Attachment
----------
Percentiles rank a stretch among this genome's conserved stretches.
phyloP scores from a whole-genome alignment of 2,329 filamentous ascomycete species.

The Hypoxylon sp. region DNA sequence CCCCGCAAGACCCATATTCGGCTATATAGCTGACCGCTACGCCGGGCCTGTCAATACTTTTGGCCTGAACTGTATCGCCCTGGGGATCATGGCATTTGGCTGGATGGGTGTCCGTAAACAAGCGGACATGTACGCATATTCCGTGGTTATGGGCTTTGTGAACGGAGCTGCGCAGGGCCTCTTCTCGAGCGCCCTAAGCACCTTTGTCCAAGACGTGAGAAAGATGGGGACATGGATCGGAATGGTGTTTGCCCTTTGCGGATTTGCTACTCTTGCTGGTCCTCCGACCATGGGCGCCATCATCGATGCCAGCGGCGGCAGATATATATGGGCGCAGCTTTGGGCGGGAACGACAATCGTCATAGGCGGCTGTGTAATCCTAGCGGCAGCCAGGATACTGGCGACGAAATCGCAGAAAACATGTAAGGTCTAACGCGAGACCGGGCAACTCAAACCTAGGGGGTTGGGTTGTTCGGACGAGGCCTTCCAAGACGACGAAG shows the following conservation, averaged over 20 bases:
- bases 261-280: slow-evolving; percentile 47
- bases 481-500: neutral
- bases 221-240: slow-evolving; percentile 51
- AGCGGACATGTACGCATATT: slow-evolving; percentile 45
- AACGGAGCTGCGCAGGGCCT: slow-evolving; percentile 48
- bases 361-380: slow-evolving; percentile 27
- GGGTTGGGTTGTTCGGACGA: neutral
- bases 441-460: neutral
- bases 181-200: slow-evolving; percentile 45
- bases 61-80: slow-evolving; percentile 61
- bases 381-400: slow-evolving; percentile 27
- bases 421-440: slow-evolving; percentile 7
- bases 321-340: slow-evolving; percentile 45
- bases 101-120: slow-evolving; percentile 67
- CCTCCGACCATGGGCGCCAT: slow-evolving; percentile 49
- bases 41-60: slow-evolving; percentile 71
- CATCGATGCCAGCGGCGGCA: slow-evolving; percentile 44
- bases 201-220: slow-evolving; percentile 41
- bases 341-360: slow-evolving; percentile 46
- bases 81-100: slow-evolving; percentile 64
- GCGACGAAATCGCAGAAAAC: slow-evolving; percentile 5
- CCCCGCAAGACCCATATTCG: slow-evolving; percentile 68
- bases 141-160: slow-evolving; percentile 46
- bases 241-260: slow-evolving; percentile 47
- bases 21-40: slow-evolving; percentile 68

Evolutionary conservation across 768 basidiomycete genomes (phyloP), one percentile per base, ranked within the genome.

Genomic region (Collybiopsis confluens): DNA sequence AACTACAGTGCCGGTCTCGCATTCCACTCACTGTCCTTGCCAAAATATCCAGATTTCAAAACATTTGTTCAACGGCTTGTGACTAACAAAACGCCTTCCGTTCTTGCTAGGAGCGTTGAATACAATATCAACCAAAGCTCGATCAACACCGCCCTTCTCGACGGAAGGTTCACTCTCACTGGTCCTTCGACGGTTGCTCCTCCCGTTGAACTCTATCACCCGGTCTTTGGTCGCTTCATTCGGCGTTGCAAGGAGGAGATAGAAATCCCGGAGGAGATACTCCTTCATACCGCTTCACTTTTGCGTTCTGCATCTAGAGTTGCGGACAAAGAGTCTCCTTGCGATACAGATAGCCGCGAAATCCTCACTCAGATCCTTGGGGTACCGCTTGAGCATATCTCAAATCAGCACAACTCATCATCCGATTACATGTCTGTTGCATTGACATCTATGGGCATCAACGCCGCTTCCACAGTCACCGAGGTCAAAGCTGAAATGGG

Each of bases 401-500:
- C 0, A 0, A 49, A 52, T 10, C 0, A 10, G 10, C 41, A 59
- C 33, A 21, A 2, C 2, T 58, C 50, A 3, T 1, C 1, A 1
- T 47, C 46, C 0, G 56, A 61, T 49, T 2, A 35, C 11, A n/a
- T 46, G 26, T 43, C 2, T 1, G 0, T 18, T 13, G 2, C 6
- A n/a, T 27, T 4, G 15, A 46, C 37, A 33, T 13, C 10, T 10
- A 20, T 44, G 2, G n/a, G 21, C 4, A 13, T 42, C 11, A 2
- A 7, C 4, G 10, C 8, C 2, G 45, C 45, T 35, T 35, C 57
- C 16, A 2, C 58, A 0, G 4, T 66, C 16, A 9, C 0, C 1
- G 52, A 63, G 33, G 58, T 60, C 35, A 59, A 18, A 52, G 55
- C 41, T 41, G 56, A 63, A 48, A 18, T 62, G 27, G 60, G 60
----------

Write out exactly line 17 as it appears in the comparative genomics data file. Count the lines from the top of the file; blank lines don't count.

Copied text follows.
- bases 101-120: slow-evolving; percentile 67